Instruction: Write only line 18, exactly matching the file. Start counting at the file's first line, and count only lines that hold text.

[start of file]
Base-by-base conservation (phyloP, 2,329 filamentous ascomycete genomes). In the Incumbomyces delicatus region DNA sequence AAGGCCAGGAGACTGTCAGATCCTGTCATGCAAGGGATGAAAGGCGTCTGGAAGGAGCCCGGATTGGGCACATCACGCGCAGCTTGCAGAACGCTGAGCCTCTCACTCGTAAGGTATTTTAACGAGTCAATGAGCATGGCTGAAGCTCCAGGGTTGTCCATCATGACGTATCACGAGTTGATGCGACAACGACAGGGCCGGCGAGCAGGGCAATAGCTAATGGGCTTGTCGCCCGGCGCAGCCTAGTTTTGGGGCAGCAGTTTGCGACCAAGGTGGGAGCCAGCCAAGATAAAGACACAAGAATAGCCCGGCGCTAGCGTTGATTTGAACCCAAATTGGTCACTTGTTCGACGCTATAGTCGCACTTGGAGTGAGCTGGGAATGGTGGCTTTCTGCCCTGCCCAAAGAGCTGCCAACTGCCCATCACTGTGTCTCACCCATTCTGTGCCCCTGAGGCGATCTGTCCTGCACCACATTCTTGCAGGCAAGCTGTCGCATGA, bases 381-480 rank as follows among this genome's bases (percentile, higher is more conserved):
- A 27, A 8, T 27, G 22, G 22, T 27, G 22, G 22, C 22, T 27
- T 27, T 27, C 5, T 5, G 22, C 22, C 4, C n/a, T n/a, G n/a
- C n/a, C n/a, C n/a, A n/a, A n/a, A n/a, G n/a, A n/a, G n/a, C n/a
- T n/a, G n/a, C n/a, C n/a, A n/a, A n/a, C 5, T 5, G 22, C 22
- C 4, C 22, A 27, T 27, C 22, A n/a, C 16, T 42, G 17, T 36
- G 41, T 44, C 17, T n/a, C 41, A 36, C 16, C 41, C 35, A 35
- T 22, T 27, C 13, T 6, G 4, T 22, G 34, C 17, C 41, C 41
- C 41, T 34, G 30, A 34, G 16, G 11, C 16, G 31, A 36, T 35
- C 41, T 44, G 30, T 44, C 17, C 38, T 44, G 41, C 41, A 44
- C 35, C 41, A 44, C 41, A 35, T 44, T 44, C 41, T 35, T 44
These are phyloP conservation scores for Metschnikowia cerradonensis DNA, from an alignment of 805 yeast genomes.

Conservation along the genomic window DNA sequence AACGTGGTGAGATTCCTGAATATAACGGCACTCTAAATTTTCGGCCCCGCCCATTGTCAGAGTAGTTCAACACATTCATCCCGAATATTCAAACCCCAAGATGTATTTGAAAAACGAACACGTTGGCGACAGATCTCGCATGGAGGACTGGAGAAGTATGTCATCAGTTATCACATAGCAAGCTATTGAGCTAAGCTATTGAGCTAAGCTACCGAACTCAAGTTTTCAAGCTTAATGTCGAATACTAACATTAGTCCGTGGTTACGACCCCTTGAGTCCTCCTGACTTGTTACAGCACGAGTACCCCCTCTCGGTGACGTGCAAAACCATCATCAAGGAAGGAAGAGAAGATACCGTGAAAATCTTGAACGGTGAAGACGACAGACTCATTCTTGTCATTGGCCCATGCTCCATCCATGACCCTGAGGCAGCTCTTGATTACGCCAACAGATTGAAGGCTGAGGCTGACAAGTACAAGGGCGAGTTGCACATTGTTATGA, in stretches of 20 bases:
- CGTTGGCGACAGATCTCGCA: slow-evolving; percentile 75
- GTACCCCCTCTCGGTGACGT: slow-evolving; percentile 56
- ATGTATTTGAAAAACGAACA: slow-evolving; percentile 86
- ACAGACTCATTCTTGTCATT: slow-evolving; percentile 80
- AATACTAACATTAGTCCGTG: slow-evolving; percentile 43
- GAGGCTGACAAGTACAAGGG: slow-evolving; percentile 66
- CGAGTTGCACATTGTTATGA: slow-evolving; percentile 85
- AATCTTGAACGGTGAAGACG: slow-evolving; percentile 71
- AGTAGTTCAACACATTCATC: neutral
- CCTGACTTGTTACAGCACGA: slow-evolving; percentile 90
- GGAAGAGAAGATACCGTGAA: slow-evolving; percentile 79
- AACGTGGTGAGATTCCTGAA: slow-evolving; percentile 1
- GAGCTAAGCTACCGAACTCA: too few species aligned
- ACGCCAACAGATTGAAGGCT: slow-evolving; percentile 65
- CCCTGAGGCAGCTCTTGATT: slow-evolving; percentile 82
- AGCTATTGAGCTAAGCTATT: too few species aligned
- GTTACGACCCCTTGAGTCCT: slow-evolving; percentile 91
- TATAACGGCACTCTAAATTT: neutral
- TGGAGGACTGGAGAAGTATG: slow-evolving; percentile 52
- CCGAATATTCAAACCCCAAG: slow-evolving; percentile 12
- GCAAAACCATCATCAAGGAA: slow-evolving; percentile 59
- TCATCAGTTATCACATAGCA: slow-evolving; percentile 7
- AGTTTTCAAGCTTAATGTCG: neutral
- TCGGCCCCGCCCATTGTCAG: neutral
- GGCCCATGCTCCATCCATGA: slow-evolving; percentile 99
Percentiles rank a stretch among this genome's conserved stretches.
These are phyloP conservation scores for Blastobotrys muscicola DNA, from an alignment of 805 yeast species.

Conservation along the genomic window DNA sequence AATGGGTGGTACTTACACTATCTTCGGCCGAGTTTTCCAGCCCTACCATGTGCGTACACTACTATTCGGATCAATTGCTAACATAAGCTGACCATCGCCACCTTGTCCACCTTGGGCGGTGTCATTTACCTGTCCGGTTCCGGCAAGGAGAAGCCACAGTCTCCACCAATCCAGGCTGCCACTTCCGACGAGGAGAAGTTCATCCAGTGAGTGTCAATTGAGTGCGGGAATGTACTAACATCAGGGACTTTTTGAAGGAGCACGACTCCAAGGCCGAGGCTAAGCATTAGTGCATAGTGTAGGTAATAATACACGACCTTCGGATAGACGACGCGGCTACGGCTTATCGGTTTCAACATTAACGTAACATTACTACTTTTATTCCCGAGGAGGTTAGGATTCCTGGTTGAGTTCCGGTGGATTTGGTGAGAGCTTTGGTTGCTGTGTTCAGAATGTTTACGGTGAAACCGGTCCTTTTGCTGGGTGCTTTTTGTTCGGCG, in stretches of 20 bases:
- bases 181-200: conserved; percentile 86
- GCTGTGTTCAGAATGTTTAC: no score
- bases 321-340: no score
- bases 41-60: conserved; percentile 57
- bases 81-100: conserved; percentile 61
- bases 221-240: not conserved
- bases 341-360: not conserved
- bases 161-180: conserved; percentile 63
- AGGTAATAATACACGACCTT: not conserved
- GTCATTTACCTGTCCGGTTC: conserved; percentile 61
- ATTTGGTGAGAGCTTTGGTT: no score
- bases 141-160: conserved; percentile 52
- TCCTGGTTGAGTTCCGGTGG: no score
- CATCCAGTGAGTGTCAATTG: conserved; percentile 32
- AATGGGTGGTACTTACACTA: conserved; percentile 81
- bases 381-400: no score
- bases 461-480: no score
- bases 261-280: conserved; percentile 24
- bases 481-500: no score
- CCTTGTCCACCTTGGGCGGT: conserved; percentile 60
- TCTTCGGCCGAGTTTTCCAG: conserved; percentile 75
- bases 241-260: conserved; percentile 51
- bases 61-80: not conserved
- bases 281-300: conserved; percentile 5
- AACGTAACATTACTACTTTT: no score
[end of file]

- AATACTAACATTAGTCCGTG: slow-evolving; percentile 43